Saturday, January 23, 2016

Ext JS - Changing the "Today" button in a date field

The datefield in Ext JS has a date picker dropdown containing a handy "Today" button, which allows you to quickly select today's date. But what if you're not interested in today's date? This post shows how you can change the text and the handler of the "Today" button in order to select a different date e.g. yesterday.

My jsfiddle for changing the "Today" button is embedded below. After the date field has been rendered, it gets a reference to the Today button via the date field's picker object and then changes its handler to select yesterday's date instead.

Friday, January 01, 2016 in 2015

Happy 2016, everyone!

I'd like to wish everyone a great start to an even greater new year!

In keeping with tradition, here's one last look back at in 2015.

During 2015, I posted 13 new entries on I am also thrilled that I have more readers from all over the world! Thanks for reading and especially for giving feedback.

Top 5 posts of 2015:

I'm going to be writing a lot more this year, so stay tuned for more great techie tips, tricks and hacks! :)

Related posts:

Monday, December 28, 2015

Java 8: Convert a String to a Stream of Characters

I find it a bit strange that the Java API does not provide a method to convert a String to a Stream<Character>, but this is how you can do it:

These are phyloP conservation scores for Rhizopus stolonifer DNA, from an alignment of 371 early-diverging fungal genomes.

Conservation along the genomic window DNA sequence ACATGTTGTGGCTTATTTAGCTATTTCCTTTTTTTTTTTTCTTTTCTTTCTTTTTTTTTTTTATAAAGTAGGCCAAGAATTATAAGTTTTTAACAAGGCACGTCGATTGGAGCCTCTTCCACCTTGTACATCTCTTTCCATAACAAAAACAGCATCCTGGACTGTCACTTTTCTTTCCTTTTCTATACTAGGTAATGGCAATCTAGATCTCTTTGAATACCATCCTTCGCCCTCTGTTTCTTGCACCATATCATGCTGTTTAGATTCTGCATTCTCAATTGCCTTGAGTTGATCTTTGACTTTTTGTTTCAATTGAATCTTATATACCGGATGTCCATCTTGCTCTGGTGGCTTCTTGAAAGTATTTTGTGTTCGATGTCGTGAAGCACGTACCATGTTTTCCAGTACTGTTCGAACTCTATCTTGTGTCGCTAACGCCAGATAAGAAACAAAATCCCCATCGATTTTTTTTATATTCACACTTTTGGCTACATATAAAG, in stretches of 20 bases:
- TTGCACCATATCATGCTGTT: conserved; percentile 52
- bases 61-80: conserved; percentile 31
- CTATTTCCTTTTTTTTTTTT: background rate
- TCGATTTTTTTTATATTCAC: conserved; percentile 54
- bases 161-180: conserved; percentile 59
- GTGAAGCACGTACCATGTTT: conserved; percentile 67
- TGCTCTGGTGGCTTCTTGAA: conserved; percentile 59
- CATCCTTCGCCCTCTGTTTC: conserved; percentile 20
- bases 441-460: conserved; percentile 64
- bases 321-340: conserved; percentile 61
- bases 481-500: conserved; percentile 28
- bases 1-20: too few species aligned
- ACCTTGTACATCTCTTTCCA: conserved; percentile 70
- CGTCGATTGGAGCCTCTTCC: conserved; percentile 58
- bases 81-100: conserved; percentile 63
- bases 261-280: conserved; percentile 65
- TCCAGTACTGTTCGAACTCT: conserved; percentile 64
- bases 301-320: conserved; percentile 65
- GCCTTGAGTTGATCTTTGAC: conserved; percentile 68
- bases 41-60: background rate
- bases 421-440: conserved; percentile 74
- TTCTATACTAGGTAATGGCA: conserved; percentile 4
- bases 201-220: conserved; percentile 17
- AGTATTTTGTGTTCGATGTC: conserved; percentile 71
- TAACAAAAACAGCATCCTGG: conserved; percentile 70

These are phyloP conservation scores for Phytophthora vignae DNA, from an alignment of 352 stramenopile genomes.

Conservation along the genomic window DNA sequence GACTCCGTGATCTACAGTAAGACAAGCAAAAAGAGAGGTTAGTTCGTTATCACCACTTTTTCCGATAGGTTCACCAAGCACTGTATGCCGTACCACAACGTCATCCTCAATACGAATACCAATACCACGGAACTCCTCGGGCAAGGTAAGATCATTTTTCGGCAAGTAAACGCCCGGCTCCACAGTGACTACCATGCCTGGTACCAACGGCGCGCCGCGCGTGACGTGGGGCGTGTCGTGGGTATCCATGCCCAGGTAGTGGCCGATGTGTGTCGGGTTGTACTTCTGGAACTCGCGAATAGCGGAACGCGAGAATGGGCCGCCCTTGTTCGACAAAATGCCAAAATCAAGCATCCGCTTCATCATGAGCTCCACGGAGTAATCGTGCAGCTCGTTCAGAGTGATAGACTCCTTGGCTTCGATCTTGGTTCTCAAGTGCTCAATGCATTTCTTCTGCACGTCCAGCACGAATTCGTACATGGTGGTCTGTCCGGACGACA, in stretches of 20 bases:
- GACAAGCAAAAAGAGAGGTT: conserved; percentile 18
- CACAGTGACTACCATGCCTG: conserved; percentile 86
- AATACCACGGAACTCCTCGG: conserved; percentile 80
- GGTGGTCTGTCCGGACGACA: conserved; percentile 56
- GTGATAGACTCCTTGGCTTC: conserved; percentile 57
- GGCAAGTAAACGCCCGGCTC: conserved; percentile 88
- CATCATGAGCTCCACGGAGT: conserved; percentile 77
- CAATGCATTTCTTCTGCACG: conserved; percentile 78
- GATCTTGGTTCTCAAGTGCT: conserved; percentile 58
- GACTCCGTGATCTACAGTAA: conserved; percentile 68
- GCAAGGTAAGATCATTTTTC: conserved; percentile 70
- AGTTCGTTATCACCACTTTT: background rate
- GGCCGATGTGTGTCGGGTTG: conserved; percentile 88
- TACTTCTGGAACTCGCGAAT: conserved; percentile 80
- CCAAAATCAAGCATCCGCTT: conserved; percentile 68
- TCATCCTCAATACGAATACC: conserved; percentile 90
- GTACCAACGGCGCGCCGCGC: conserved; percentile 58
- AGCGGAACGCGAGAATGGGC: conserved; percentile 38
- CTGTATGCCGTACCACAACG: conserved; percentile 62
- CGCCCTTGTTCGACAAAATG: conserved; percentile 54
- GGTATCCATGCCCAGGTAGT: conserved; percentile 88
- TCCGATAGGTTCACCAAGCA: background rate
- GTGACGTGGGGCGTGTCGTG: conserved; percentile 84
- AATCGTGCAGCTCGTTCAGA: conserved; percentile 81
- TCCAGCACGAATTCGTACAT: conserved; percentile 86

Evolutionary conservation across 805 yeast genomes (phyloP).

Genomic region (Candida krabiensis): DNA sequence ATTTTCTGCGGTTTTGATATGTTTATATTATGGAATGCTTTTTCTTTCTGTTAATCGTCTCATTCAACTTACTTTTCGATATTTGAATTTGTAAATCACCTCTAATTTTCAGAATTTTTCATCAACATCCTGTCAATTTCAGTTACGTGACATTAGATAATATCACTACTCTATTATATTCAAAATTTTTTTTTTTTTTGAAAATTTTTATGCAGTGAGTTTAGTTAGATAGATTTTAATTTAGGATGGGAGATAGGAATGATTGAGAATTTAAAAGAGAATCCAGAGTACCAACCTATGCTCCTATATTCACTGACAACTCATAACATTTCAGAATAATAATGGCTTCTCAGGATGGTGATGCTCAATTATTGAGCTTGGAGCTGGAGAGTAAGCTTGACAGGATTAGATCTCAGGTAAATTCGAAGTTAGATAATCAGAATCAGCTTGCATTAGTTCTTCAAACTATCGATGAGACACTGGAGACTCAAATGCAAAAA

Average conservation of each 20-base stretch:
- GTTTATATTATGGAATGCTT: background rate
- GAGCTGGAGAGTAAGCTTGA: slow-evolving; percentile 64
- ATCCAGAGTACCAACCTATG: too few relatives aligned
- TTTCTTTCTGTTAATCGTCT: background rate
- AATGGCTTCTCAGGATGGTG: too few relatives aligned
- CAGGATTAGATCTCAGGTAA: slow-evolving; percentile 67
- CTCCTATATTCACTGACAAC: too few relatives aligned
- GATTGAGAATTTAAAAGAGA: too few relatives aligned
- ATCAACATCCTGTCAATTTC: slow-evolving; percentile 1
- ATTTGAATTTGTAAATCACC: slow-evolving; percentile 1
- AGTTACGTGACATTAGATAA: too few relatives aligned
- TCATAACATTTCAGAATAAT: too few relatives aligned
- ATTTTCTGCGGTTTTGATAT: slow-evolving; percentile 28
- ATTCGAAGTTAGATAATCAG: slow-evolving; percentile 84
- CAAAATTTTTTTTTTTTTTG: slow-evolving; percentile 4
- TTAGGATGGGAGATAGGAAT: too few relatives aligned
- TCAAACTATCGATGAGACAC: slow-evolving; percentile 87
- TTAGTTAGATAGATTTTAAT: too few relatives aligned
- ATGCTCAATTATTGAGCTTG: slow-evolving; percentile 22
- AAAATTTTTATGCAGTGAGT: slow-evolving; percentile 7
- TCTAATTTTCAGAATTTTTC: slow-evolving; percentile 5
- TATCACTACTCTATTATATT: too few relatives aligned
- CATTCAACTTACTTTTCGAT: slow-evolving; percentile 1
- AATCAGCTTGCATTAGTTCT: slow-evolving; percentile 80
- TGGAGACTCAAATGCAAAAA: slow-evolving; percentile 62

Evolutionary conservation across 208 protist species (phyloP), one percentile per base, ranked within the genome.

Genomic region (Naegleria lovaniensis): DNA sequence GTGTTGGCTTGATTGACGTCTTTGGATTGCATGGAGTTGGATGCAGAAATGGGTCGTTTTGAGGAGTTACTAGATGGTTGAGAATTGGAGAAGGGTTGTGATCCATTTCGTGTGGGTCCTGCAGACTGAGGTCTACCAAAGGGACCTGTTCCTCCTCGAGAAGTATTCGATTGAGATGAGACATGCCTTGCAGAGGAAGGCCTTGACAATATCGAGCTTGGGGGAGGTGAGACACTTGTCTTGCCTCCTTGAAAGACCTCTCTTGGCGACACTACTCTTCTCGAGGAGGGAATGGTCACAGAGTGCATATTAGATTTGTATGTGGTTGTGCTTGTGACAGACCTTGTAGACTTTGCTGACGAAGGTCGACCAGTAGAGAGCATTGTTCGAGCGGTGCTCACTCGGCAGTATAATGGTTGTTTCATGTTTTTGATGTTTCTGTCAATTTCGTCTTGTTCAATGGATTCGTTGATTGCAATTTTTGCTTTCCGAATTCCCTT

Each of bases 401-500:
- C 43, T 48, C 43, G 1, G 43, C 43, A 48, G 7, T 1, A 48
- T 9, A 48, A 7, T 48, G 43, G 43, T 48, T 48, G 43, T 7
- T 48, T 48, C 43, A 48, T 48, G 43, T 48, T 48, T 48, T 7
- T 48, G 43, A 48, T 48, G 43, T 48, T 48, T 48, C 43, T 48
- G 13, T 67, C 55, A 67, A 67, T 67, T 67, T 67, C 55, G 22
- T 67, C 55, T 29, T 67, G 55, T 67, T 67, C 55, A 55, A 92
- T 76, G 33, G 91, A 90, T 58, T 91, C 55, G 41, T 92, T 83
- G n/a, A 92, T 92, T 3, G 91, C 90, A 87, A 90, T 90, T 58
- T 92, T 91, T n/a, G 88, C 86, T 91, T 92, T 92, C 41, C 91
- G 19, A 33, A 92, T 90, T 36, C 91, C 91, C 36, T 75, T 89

Stream<Character> stream = string.chars().mapToObj(i -> (char)i);

// or:

Stream<Character> stream = IntStream.range(0, string.length())

Sunday, November 29, 2015

Java 8 Streams API: Grouping and Partitioning a Stream

This post shows how you can use the Collectors available in the Streams API to group elements of a stream with groupingBy and partition elements of a stream with partitioningBy.

Consider a stream of Employee objects, each with a name, city and number of sales, as shown in the table below:

| Name     | City       | Number of Sales |
| Alice    | London     | 200             |
| Bob      | London     | 150             |
| Charles  | New York   | 160             |
| Dorothy  | Hong Kong  | 190             |


Let's start by grouping employees by city using imperative style (pre-lamba) Java:

Map<String, List<Employee>> result = new HashMap<>();
for (Employee e : employees) {
  String city = e.getCity();
  List<Employee> empsInCity = result.get(city);
  if (empsInCity == null) {
    empsInCity = new ArrayList<>();
    result.put(city, empsInCity);

You're probably familiar with writing code like this, and as you can see, it's a lot of code for such a simple task!

In Java 8, you can do the same thing with a single statement using a groupingBy collector, like this:

Map<String, List<Employee>> employeesByCity =;

This results in the following map:

{New York=[Charles], Hong Kong=[Dorothy], London=[Alice, Bob]}

It's also possible to count the number of employees in each city, by passing a counting collector to the groupingBy collector. The second collector performs a further reduction operation on all the elements in the stream classified into the same group.

Map<String, Long> numEmployeesByCity =, counting()));

The result is the following map:

{New York=1, Hong Kong=1, London=2}

Just as an aside, this is equivalent to the following SQL statement:

select city, count(*) from Employee group by city